Your writing career is dead. Because… You’ve just been fired from the Web development company which is your biggest (and only) client. Or, you’ve been shopping your novel around to literary agents for a year. No one cares. Or, you’ve been sending out introductions to your writing services for a month, and nothing. Not a flicker of interest.
What do you do now?
Several writers have contacted me over the past month, with variations on the “I give UP. I can’t handle this” theme.
Only YOU can end your writing career
Here’s the good news. No one can kill your writing career except YOU. You decide when you stop writing. If you’re a “real writer” (whatever that means), you can’t help yourself. You write anyway. It’s just what you do. On the other hand, maybe you’re someone who thinks that writing’s a great way to make a living. Either way, and to repeat. No one can kill your writing career except YOU.
You will survive this, as every other professional writer has. Yes, if you keep writing for long enough, you realize that all writers go through a “I don’t need this sh*t” phase, and they come out the other side.
In my early years as a writer I was a romance novelist. I got extremely lucky, and sold quickly. One of my friends wasn’t as lucky. She had ten — TEN — complete manuscripts which she sent to every publisher and literary agent who might be interested. She’d been at it for years, and outwardly, the rejections didn’t bother her.
Until she snapped. She called me one day, to tell me she was quitting. Her writing career was dead. Why bother trying to animate the corpse?
The very next day, she got “the call” from an editor at a publishing house. Not only did they want to publish her latest novel, they wanted to see “anything else you’ve been working on.”
Your writing career can switch from busted to booming in the blink of an eye.
When your own personal dark night of the soul hits you – and it will – here are some rules to follow.
Rule 1: Keep Writing
If no one wants what to have to offer, their loss. Keep writing anyway. You don’t need anyone’s permission to write.
If your rejections mean that you’ve stopped writing, take a break from it. If you can afford it, take a three-week vacation. If not, take a mini-break. Call up your dear great-aunt who lives on the beach, and invite yourself to stay for a few days. If your family commitments mean you can’t get away on your own, have a family day out. Changing your location can change your mood and mindset.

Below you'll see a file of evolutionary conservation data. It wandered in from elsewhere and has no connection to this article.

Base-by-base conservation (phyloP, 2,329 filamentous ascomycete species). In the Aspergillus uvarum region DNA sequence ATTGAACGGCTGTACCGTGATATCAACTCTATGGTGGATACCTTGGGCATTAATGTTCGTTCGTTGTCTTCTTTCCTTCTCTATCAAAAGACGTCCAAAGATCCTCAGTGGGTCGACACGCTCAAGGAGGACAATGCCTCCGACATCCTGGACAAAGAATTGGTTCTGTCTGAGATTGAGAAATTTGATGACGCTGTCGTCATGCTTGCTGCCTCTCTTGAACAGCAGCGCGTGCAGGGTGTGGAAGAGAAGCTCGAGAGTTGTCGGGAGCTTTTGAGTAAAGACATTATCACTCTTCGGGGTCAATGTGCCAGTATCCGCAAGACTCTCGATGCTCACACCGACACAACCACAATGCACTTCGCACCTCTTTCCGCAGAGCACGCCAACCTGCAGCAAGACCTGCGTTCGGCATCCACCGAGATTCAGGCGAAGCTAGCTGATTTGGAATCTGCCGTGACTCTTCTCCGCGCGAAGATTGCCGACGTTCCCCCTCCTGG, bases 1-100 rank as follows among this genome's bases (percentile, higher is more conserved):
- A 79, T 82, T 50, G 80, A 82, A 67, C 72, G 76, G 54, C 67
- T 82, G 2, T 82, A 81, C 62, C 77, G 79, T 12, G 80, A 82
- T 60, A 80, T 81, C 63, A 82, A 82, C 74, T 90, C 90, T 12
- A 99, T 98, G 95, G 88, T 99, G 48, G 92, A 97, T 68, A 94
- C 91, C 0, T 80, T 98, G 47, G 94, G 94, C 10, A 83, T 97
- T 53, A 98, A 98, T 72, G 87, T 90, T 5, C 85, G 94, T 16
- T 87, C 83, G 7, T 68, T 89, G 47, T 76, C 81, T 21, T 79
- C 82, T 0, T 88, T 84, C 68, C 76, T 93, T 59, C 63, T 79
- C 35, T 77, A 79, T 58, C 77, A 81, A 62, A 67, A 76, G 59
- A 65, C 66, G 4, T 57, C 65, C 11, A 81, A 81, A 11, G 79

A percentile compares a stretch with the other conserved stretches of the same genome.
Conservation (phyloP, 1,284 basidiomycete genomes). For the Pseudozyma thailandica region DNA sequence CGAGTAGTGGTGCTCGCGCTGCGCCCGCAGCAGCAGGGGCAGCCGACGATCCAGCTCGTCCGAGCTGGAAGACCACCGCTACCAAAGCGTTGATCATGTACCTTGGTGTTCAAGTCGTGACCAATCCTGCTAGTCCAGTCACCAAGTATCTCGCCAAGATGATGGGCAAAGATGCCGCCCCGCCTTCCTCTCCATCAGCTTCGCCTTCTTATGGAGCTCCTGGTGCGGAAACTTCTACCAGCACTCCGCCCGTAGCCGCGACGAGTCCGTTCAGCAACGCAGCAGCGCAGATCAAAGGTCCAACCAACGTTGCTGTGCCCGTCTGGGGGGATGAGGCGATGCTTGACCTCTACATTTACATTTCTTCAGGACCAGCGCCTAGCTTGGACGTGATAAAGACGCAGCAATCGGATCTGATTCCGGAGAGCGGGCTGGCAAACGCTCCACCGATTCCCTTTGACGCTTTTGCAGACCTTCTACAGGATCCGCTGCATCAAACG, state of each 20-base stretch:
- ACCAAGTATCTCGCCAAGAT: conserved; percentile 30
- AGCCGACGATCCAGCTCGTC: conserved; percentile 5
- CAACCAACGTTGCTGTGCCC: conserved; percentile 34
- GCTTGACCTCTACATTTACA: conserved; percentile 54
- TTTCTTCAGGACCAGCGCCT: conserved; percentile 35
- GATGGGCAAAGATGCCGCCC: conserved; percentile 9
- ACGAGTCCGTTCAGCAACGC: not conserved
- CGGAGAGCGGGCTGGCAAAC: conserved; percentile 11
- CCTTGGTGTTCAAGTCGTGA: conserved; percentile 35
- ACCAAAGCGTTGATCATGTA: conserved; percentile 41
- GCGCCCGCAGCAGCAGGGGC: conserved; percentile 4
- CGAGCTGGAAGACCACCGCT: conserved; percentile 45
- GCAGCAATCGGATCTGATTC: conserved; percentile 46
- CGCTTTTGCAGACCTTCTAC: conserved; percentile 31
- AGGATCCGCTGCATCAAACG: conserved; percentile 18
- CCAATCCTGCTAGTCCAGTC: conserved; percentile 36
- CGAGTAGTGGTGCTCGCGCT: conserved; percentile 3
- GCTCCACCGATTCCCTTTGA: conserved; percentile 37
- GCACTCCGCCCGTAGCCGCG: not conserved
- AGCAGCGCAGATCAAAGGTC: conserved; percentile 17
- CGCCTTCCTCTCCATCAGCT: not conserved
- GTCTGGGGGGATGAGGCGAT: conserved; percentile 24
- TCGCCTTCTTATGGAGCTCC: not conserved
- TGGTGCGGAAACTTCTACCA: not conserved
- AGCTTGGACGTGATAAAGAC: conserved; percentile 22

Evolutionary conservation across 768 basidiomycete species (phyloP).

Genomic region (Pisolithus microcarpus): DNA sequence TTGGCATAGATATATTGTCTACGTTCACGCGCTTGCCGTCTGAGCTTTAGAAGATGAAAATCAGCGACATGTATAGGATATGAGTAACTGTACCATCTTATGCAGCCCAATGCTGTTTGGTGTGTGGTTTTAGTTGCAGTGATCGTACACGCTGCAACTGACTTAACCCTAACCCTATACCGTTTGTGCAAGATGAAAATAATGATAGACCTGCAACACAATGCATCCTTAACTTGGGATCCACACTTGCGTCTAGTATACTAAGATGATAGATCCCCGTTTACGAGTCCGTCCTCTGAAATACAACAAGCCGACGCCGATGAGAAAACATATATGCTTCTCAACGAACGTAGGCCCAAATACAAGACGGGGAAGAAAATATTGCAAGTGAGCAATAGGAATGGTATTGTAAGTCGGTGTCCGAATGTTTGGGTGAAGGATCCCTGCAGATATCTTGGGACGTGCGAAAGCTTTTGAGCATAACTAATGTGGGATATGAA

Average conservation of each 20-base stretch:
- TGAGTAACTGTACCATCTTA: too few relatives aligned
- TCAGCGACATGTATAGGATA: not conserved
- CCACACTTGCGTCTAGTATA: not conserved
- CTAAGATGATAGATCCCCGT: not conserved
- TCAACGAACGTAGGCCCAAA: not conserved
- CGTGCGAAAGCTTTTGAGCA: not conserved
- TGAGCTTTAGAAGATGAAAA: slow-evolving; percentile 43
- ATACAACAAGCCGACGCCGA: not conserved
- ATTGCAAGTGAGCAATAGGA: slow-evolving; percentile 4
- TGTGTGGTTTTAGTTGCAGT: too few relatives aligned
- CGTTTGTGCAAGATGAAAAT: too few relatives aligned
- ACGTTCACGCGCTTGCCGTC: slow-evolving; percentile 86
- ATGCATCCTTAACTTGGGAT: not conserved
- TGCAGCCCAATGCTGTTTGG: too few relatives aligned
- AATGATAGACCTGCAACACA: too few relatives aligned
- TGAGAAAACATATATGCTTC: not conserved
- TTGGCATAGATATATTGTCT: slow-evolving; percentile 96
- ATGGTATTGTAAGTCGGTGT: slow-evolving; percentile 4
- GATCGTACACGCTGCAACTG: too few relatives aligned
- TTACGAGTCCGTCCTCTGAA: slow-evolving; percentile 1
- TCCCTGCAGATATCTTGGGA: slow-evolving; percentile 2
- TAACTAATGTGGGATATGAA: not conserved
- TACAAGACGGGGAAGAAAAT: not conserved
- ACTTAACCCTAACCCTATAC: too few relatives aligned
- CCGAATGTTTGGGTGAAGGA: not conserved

Rule 2: Get Help
Talk to someone. “Someone” can be a writing buddy – choose someone who’s upbeat and inspiring, not a writer pal who’s a real Eeyore of Winnie the Pooh fame. You need someone who’s got the Pollyanna principle as part of their personality. Your Pollyanna pal will help you to change your perspective.
If you think you need it, you can also get professional guidance; it can turn your writing life around.
Important: talk to someone, who can help you to get a different perspective. You can go the therapist route, if you think you might have a little neuroticism going for you, but usually another writer will be able to help. As I’ve said, sooner or later, all writers think their career is over, dead, at some stage.
Rule 3. Take Stock: Maybe Something Needs to Change
You’ve been turning out Kindle ebooks like sausages from a machine. The expletive-deleted things just aren’t selling. Maybe you need to change what you’re doing.
If you want to keep writing Kindle ebooks, take a look at what other writers are doing. In this kind of situation, you can usually just change one thing or two, and your ebooks will start selling. If you’re writing exciting fiction, and nonfiction ebooks which are truly helpful, you will sell. There’s a chance that you’re doing something that’s easily corrected.
Perhaps you’ve sent out email messages introducing yourself to 200 companies, and… crickets. Face it. You need to change what you’re doing. Not the messages: the content. We get lots of email messages from writers who want us to do something or other, or offer something. The messages are bland, and sometimes they’re arrant rubbish: “we can get you on the first page of Google!” and similar.
If it’s something in which we might be interested if the offer sounded enthusiastic and as if it came from a real person, rather than a robot, we respond. Everyone responds when it’s obvious that you CARE about what you’re offering. Be real in your email messages. Stop “writing”, and start communicating.
Perhaps you’ve created a blog, and you’ve had 30 visitors in three months. The same applies. Sound as if you care. Be yourself. Be genuine. Your blog can be a success, but your posts need to have a little personality. Mrs Brimbles does a great job talking about planners, for example.
So there you have it. Three rules to follow if your writing career is DEAD.
Take heart. This period may be tough, but it can turn around, and faster than you imagine. It may also be the boost you need to change your mindset, and build the career you truly want.
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Updated on October 25, 2016
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